In his top-line budget proposal released in February 2009, President Obama requested $26.5 billion for the Justice Department in fiscal year 2010—a 3.5 percent increase over its fiscal year 2009 allocation.5 The administration’s budget proposal would allocate $8 billion for the FBI, including $425 million in enhancements, and $88 million for the Justice Department’s National Security Division. These funds would be dedicated to protecting against and disrupting terrorist activity, counterintelligence, cyber security, and other national security threats.
A. Executive Orders Put An End to Controversial Policies On Guantanamo Bay Detention Facility and the Harsh Interrogation of Terrorist Suspects
On just his second full day in office, President Obama signed three executive orders that change course on some of the most fundamental, and controversial, Bush administration policies regarding the detention, interrogation, and prosecution of terrorist suspects, both at home and abroad. These executive orders reflect the president’s stated goal of continuing “to prosecute the ongoing struggle against violence and terrorism . . . in a manner that is consistent with our values and our ideals.”6
In his first executive order, President Obama made good on a campaign promise to close the Guantanamo Bay detention facility. The facility will be closed within the year (by January 22, 2010), and during that time, the status of each individual detainee will be reviewed by a committee consisting of Attorney General Holder, the Director of National Intelligence, the Chairman of the Joint Chiefs of Staff, and the Secretaries of Defense, State, and Homeland Security.7 This committee will determine whether individual detainees should be prosecuted, relocated to another detention facility, or given their outright release.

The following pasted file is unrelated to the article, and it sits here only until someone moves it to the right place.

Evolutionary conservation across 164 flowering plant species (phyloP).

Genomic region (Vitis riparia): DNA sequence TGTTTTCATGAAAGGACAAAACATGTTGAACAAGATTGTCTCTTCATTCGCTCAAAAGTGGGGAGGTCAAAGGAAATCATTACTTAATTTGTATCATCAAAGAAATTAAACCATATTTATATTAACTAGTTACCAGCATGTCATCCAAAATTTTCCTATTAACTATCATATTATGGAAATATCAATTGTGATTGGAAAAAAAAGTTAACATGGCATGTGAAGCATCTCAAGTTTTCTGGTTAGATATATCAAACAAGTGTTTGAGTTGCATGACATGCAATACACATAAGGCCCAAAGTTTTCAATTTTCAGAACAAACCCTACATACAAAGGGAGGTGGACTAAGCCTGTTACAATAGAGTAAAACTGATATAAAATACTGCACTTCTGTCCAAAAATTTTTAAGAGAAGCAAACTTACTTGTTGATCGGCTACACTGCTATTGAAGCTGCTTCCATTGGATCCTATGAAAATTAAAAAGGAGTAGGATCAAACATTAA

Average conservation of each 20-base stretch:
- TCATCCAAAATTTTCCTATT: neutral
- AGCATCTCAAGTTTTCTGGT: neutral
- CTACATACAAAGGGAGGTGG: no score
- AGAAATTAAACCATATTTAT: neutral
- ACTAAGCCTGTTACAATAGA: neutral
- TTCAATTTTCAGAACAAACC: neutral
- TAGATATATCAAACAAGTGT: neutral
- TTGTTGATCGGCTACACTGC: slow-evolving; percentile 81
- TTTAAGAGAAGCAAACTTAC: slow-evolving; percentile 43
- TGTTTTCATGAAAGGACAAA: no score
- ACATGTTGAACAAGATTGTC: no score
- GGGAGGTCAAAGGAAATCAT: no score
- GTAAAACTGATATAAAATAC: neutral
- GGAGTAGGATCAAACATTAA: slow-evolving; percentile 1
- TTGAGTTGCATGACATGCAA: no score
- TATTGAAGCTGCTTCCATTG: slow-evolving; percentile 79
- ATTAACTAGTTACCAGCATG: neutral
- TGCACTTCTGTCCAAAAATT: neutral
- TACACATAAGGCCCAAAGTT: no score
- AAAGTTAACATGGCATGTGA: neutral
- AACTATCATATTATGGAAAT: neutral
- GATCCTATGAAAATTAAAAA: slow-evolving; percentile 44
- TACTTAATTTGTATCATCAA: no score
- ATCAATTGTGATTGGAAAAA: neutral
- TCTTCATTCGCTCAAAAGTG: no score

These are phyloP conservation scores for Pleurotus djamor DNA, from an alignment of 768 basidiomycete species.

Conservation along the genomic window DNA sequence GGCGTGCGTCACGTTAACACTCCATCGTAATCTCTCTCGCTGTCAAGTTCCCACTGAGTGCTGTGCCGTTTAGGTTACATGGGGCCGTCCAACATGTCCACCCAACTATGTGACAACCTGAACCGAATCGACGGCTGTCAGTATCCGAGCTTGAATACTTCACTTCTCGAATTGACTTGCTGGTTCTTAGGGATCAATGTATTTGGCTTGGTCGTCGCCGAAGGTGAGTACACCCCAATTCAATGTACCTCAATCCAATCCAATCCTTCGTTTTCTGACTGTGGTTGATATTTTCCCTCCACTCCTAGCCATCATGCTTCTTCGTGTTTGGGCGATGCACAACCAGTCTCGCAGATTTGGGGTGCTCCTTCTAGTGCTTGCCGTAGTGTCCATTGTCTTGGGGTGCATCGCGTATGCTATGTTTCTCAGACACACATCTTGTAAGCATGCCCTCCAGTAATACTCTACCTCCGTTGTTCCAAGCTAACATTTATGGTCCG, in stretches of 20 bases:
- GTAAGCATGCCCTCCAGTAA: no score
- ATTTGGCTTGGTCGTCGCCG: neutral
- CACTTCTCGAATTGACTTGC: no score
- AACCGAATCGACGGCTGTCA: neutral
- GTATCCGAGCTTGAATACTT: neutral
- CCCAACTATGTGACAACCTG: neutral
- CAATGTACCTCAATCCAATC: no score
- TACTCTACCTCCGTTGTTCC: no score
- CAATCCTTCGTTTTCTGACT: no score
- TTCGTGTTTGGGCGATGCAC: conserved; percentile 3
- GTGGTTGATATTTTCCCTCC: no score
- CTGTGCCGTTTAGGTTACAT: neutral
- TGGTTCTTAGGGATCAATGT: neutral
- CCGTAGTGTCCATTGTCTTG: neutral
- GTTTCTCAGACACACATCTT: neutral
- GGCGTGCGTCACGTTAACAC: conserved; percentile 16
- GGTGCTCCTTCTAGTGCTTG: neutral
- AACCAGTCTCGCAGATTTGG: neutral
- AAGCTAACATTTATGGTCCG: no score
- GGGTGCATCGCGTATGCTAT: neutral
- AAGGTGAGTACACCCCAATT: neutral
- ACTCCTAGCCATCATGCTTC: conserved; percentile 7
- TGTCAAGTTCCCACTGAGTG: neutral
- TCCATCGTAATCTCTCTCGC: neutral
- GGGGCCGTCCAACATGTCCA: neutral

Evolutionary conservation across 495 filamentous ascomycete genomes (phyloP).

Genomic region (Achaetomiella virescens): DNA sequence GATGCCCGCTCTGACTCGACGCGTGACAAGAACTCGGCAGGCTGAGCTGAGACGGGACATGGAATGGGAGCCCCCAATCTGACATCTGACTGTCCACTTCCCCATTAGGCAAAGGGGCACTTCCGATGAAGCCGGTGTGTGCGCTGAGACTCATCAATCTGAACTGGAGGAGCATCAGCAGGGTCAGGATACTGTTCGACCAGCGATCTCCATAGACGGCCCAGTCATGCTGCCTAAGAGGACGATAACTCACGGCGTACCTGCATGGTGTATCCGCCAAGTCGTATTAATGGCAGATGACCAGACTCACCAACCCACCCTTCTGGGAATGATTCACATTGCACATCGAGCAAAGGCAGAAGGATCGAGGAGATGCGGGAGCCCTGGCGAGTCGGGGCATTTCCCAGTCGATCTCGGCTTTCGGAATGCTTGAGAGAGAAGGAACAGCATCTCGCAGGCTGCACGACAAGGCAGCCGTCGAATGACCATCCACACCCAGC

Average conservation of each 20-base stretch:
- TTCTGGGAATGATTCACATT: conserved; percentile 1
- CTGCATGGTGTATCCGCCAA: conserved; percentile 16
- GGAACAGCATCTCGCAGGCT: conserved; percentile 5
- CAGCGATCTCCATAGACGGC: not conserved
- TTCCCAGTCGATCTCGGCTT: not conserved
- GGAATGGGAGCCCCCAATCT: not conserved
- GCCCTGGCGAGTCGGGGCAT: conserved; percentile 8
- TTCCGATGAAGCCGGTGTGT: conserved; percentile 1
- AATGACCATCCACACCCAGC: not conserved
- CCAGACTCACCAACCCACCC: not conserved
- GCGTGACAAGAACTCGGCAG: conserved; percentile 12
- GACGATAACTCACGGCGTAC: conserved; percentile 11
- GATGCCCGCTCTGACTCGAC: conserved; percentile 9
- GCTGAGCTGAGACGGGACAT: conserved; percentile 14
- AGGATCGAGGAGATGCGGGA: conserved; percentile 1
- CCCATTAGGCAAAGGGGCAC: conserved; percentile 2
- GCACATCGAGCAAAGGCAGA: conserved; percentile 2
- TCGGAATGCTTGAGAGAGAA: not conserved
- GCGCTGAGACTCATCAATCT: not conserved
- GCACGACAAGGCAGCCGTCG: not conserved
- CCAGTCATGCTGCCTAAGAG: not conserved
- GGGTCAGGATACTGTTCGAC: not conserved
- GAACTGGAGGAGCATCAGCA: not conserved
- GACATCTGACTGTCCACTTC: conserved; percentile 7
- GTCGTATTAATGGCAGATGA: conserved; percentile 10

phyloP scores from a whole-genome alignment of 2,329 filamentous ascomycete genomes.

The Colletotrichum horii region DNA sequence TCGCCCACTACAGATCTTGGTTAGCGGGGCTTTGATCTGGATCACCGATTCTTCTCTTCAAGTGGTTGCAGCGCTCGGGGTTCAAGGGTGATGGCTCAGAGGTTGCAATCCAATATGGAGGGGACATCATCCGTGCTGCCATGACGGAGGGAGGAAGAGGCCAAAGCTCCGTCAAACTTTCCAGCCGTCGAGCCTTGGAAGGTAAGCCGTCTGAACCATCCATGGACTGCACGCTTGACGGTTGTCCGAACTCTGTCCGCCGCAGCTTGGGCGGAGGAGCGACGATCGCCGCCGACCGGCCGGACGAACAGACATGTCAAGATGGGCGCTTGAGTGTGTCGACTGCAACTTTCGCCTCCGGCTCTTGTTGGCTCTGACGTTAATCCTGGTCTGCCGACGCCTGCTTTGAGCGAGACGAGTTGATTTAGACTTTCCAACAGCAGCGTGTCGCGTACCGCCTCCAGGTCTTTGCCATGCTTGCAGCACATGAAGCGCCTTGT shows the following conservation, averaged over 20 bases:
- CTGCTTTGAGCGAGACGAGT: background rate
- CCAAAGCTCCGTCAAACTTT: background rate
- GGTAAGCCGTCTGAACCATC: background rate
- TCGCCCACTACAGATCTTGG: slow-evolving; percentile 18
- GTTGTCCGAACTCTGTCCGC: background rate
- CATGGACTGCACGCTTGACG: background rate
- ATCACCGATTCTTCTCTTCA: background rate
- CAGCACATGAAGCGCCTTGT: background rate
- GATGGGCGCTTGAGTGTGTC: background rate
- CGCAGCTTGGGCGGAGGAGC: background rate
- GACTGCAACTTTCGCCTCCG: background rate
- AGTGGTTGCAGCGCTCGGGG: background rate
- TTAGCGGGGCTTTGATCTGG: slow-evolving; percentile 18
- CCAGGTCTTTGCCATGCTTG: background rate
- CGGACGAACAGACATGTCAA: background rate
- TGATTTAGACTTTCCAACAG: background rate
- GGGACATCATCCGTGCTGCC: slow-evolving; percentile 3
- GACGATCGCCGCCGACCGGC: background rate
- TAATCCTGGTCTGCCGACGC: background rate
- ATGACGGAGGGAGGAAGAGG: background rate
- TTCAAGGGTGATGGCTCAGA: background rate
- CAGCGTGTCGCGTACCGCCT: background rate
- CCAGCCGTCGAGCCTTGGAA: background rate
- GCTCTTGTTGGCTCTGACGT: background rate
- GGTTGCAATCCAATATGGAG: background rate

Decisions regarding the prosecution, relocation, or release of Guantanamo detainees has already proven to be a controversial issue. Just days before President Obama ordered Guantanamo to be closed, for example, Pentagon officials publicly announced that a number of previously released detainees have already returned or are suspected to have returned to terrorism.8 The relocation and/or release of the remaining detainees will inevitably require the cooperation of other countries willing to accept those who cannot return to their native countries for fear of persecution or torture at the hands of their native governments.
In his second executive order, President Obama established a taskforce to recommend new policies for “the detention, trial, transfer, release, or other disposition” of individuals apprehended during future counterterrorism operations.9 The taskforce is expected to report back to the president in July, and its recommendations will likely form the basis of new policies and procedures for dealing with terrorist suspects at home and abroad.
President Obama’s third executive order prohibits the harsh interrogation and torture of terrorist suspects in the custody of the United States, and it orders the closure of overseas CIA detention facilities that have been linked with the government’s controversial extraordinary rendition program.10 This order also sets up another taskforce to review and recommend new policies for detainee interrogation and transfers.